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Tag is a sloppy joe of a movie. It’s artistically unambitious, structurally unsound, and of questionable nutritional value. It’ll fill you up, though, and sometimes that’s all you really want out of a comedy. Tag’s not too long, and you don’t have to pay close attention to follow the plot, plus there are a few dumb laughs along the way. Who cares if it’s basically a fistful of chum-meat, spongy gluten, and some sort of indescribable sauce that came out of a packet?

The packet in this case is a 2013 Wall Street Journal article about a group of men that continued to play tag well into adulthood. Using that as the barest wisp of a narrative skeleton, Tag assembles three solid character actors (Jon Hamm, Jeremy Renner, Jake Johnson), one legitimately hilarious comedian (Hannibal Buress), and Ed Helms to portray these friends. One of ’em, Renner, is getting married and wants to retire with his undefeated status. The other four make it their mission to tag him before the window closes forever.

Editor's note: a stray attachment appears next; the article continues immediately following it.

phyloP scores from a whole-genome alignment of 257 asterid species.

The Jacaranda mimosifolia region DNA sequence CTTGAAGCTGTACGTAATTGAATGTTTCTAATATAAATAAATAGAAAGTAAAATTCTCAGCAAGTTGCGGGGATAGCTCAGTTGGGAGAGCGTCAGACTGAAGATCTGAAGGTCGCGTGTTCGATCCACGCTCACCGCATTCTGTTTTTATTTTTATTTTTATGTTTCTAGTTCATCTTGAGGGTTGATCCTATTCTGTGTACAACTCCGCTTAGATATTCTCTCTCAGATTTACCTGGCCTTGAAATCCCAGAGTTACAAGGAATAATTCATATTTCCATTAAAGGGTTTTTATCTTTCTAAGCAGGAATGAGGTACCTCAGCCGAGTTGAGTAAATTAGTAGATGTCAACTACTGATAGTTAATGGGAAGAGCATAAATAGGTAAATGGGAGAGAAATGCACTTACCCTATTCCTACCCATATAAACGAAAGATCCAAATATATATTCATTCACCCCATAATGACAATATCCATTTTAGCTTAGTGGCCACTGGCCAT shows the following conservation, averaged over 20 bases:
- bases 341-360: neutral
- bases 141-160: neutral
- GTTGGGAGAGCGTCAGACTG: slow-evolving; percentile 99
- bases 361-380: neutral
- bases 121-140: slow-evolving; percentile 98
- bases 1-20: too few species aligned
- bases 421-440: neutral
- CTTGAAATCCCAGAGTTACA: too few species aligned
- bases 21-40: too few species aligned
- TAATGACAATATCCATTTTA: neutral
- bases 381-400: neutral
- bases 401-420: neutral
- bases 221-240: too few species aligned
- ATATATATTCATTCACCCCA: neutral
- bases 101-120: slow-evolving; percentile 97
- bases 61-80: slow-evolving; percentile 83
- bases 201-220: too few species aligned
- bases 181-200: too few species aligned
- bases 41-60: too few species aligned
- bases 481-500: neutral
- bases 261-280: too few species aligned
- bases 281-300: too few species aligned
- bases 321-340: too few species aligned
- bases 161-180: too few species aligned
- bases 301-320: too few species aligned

What else do you need to know? Earlier this year, Game Night took a similar conceit—grown-ass grownups spending all their time playing children’s games—and made something similarly tolerable. In this case, Tag gets its mileage from the likeability of its stars and a few extended sequences in which Renner, Road Runner-like, outwits the four dipshit Wile E. Coyotes in slapsticky set pieces that usually end with somebody getting hit in the balls.

Buress is by far and away the funniest of these five, even though he gets the least to do. He squints confusedly at his surroundings, dropping non-sequiturs and seeming generally unsure of what he’s doing here in the first place. This is the correct approach. Renner’s fastidiousness is used to good effect, too; try not to think too hard about the fact that he broke both his arms during filming and that you’re essentially looking at a half-CGI monstrosity.

Oh. Right. There are also four underwritten women characters! Like, pathetically underwritten: Isla Fisher is the too-intense wife, Leslie Bibb is the nagging fiancée, Rashida Jones is the third part of a dumb love triangle, and Annabelle Wallis is a reporter who can somehow leave town at the drop of a hat in order to follow these bozos across the country. The last of these two are really thoughtlessly drawn: Jones doesn't have a single distinguishable trait other than the fact that two of the dudes want to bang her, while Wallis’ journalist exists solely so the fellas can conveniently explain stuff to her.

If Tag had anything to say about actual human beings living in the real world, I could see how its incredibly sexist laziness would be a huge problem. In this goofy-ass cartoon, though? I don’t know. It seems like getting mad at your sloppy joe when the soggy bun turns to mush and inevitably collapses.